As a gross measure for campaign planning the three-to-one rule is undoubtedly useful and stands up fairly well under historical scrutiny. As a basis for forecasting battle outcomes, however, it is less reliable.
While Russia might be able to generate such a force ratio for short periods in geographically limited areas, it does not have a large surplus of personnel build an overwhelming advantage in manpower against the Ukrainians – or to effectively occupy captured territory. Additionally, Ukraine has the tactical and operational momentum on the ground. Its forces have won several important campaign victories. And, winning is infectious. It will be very difficult for the Russians to wrest back the initiative in this war from the Ukrainians in the short term.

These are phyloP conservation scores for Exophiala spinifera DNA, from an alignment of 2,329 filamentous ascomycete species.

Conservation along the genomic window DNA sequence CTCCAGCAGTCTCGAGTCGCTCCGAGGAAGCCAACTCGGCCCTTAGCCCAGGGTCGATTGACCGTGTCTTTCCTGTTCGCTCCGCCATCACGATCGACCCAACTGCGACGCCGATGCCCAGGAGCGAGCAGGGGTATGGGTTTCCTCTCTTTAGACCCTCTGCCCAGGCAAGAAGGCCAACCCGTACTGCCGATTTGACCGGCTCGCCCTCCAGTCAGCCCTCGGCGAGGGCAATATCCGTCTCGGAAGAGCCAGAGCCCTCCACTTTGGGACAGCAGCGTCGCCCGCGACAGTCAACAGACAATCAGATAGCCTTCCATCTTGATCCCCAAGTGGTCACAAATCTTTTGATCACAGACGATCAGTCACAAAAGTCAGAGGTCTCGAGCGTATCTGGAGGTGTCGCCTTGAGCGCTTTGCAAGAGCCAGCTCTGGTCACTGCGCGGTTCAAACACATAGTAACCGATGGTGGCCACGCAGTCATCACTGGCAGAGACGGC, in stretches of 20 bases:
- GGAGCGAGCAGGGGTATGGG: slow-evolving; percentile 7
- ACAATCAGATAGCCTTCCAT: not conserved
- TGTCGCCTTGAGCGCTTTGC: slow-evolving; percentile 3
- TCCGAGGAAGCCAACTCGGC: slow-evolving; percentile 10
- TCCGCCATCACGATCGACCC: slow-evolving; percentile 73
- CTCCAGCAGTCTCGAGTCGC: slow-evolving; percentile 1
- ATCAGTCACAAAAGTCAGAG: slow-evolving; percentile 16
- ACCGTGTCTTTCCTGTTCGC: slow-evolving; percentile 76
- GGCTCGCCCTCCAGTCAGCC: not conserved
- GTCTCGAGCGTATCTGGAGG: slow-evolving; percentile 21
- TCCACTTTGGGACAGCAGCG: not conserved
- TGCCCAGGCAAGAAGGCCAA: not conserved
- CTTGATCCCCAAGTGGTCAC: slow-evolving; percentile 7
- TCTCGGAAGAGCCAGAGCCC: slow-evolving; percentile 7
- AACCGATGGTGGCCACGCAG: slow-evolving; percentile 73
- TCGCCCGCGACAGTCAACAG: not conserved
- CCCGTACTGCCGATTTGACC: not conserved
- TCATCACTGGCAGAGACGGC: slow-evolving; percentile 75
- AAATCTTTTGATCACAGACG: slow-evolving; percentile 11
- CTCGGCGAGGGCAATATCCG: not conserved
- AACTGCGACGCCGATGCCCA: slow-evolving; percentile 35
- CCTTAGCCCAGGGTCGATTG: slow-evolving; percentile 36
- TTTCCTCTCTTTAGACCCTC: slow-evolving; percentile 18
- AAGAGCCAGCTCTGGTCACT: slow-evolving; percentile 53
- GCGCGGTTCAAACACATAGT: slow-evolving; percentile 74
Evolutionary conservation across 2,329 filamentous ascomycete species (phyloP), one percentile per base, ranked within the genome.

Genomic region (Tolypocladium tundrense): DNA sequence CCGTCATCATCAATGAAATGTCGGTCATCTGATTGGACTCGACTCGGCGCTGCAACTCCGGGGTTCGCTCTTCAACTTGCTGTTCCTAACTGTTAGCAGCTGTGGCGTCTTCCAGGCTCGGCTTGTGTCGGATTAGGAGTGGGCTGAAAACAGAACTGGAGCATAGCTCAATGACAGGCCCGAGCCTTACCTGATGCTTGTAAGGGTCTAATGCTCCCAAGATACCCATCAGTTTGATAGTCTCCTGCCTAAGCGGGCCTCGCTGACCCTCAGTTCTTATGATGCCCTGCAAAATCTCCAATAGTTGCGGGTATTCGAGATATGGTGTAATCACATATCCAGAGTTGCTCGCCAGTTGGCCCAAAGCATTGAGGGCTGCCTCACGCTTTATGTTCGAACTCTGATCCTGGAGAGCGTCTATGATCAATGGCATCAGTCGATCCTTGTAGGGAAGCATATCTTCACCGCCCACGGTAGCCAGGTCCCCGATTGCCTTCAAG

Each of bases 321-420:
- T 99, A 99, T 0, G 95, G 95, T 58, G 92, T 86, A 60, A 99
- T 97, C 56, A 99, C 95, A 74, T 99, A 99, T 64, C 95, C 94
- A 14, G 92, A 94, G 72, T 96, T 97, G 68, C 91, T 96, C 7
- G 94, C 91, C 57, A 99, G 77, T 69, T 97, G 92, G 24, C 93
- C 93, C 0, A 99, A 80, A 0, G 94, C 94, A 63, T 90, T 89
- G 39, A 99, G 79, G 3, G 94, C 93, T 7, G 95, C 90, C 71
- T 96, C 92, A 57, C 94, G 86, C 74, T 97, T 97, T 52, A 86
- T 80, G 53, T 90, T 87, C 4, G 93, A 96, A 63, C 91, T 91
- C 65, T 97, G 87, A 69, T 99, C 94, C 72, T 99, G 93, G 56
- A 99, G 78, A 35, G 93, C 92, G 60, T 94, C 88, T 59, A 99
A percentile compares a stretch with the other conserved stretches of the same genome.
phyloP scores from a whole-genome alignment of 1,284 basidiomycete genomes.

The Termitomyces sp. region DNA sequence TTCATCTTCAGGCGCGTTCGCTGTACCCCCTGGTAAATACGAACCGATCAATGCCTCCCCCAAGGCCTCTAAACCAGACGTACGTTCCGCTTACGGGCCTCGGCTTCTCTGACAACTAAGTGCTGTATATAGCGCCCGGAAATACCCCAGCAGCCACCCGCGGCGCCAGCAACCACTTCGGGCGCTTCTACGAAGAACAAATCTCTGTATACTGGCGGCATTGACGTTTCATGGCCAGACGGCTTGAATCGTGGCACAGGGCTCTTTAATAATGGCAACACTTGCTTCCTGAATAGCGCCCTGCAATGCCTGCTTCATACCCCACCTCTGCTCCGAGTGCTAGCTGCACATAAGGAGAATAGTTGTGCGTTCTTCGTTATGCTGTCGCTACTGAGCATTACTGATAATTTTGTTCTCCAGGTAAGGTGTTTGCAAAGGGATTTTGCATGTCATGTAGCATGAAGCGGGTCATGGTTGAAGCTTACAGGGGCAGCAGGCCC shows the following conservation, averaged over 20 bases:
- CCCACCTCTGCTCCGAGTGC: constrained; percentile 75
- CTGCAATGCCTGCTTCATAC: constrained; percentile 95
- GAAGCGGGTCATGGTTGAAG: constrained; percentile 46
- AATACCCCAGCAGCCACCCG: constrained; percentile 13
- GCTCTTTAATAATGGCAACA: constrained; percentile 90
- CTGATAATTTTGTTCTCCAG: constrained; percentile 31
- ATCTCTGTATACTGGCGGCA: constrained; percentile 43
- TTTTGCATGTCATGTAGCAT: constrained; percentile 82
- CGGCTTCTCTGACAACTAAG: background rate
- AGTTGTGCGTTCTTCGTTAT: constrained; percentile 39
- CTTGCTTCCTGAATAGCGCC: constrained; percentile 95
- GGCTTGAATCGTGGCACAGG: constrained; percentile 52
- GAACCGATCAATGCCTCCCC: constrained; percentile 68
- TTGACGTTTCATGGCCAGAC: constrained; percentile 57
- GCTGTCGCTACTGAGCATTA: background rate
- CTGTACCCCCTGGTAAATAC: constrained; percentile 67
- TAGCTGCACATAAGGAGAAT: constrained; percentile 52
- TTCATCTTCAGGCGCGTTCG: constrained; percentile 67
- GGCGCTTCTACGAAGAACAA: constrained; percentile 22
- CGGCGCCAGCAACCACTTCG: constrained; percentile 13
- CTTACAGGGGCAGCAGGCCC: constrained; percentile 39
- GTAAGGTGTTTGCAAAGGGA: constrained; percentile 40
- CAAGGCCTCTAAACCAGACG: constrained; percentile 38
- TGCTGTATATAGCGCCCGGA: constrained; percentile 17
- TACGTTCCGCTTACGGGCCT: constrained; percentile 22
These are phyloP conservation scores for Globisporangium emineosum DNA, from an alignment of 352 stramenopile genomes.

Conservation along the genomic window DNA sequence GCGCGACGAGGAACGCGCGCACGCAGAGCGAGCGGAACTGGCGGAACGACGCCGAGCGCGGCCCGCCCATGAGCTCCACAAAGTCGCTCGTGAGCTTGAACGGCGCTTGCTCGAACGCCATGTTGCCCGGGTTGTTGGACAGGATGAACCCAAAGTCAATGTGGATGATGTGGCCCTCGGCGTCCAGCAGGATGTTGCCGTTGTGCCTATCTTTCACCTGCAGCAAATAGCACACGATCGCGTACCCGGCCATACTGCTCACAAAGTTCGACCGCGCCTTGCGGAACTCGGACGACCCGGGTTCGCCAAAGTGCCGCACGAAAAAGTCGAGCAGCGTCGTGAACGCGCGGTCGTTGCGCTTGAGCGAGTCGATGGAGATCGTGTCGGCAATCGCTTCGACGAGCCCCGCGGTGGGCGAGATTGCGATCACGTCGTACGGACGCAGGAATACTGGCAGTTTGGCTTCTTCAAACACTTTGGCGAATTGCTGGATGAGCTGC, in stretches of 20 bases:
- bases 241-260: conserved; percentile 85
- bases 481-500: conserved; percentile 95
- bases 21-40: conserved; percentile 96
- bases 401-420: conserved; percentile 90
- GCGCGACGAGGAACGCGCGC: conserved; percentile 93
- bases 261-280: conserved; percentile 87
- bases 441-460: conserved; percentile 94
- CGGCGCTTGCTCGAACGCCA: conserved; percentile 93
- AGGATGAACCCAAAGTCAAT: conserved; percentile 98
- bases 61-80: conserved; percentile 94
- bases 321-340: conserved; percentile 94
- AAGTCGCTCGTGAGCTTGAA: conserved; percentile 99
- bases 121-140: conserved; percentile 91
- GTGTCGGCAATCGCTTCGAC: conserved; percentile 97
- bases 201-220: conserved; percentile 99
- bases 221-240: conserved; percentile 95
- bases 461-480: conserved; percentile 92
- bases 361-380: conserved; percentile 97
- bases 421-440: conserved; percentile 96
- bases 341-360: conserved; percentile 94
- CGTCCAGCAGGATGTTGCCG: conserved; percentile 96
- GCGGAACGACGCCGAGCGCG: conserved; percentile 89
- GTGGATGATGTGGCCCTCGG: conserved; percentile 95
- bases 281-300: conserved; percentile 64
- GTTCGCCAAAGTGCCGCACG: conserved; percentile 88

But there is one certainty. Russia will conduct offensives in 2023. The key unknowns are the precise locations and timing.
IV. Diplomacy. The diplomatic efforts of Russian Foreign Minister Sergey Lavrov have been a key part of Russian strategy in this war. He has undertaken multiple overseas trips as part of these efforts. This has included two tours of Africa, one was a long jaunt in 2022 that included visits to Ethiopia, Myanmar, Uganda, Republic of Congo and Egypt. He has also commenced 2023 with another round of visits to African nations.
His efforts, and those of his fellow diplomats, have not been entirely unsuccessful. Despite the efforts of President Biden and leaders in Europe to rally nations to support Ukraine, the vast majority of humans on this planet live in nations that have declined to join sanctions against Russia. Countries like China, India, Indonesia and others have condemned the invasion but continued to trade with Russia. This is vital for Russia to generate income from weapons sales and its energy exports.